George Klein, with his wife, Eva, discovered foundational phenomena in cancer research. He showed that normal cells carry genes, now known as tumour suppressors, that prevent cancer. He also worked out how the immune system comes to recognize and eliminate cancer cells.
Klein, who died on 10 December at the age of 91, had a youth filled with daring and peril. From a Hungarian–Jewish family, he escaped being sent to a Nazi labour camp and from Russian patrols during the Second World War. He began medical studies in Budapest at the end of the war. In 1947, against all odds, a well-connected colleague arranged for Klein and a few other students to visit universities in Sweden. He was offered a place in the laboratory of the renowned cell biologist Torbjörn Caspersson at the Karolinska Institute.
Klein risked a return to communist Hungary to marry Eva, a fellow medical student he had known for mere weeks, and brought her back with him. The necessary documents typically took months to assemble, but he and Eva acquired them over a single workday using persuasion, pluck and bribes. They completed their PhDs at the Karolinska and maintained research groups there until about a month before George’s death.
In 1957, a chair was created for him in tumour biology, a research field that he had helped to establish. The department of tumour biology that ensued was international and influential. Most of today’s leading cancer researchers who are over 50 have had some interaction with George and his department. Seven secretaries wrangled his large correspondence. He invented social media before the technology existed.
A seminal paper published in 1960 (G. Klein et al. Cancer Res. 20, 1561–1572; 1960) dissected the essential basis of modern tumour immunology. Before it, researchers thought that all cancers carried a common antigen that the immune system could recognize. The Kleins and their colleagues used a chemical carcinogen to induce tumours in mice, surgically removed these and immunized the animals with irradiated cells from their own tumours. Next, the group inoculated mice with viable cancer cells and demonstrated that the immune system would only reject cancerous cells if they came from the original tumour.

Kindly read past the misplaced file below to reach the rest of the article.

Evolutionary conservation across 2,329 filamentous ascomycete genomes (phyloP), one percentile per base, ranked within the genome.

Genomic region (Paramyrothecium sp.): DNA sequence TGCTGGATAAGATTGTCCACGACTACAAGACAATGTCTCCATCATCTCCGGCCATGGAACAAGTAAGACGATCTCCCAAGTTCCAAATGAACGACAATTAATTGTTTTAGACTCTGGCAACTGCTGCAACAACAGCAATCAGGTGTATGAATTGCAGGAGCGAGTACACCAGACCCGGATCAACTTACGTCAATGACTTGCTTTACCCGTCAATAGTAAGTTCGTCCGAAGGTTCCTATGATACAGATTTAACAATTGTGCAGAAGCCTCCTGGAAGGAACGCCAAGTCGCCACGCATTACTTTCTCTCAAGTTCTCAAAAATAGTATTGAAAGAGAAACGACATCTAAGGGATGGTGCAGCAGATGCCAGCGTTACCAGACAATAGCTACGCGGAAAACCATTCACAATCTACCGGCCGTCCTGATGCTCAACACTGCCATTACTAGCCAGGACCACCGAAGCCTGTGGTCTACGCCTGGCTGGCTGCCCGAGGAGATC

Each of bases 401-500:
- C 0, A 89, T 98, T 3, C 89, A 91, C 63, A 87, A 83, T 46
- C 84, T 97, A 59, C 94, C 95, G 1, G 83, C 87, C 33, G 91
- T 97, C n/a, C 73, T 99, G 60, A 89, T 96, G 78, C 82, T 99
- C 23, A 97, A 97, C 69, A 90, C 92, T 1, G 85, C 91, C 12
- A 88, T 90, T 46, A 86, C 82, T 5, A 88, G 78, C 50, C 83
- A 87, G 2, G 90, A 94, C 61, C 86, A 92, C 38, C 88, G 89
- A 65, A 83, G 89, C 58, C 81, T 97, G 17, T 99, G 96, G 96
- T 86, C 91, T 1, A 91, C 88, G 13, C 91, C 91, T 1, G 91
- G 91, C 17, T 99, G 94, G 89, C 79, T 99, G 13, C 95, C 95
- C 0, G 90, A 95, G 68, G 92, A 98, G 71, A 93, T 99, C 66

This clarified the field: the immune system could recognize and reject cancers, in a way that was specific to each individual. A year later, Klein’s team wrote a paper showing the other side of the coin (H. O. Sjögren et al. Cancer Res. 21, 329–337; 1961). Tumours caused by the mouse polyomavirus do indeed share a common antigen. This paved the way for the general observation that tumours caused by or carrying viruses share common antigens that the immune system can target.
The Kleins’ experimental success rested on two cornerstones. One was the establishment of a large colony of inbred mouse strains essential for tumour transplantation studies. After an early sabbatical at the Fox Chase Cancer Center in Philadelphia, George brought back 200 inbred mice on the return flight to found the colony.
The other was that the Kleins were among the first to apply concepts of population dynamics to cancer cells. This approach led to the demonstration of genes for tumour suppression (with their colleague at the Karolinska Francis Wiener and cell biologist Henry Harris) in the 1970s, at a time when it was not even clear that cancer had a genetic basis. This anticipated the modern view of cancer as resulting from the Darwinian evolution of cancer cells. Consecutive mutations in multiple genes increased the ability of wayward cells to survive, proliferate and evade checks against their growth.
Other seminal contributions included the prediction that translocations between chromosomes could activate oncogenes and the discovery of the Epstein-Barr virus nuclear proteins, which are crucial in the viral transformation of normal cells to a cancerous state. Their team (with Rolf Kiessling, then a graduate student at the Karolinska) also discovered, in 1975, natural killer cells, which can eliminate both cancerous and infected cells.
George showed an unusually high intellectual presence that mesmerized younger researchers. The tumour-biology department broke the boundaries of classic disciplines: it integrated genetics and mouse studies with cell biology, immunology and the study of infectious agents.
George also published books on the humanities, philosophy and popular science. Topics ranged from the Holocaust, atheism and religion to mysteries in cell biology and personal portraits of his heroes in science, music, poetry and literature. He was a leading public intellectual, often on Swedish television and in newspapers. His last book, Resistance (Albert Bonniers Förlag, 2015; published in Swedish), won the prestigious Gerard Bonnier prize for the best essay collection of that year. It deals with resistance to extremism and to cancer. Throughout his life, George was preoccupied with the thin borders between evil and good, and health and disease.
He was an admired lecturer for general and scientific audiences. His preferred format was conversation with an interesting opponent. There was a time when most major international cancer conferences concluded with his creative remarks. Many are those who can witness how much they were affected by bouncing ideas and results around with George.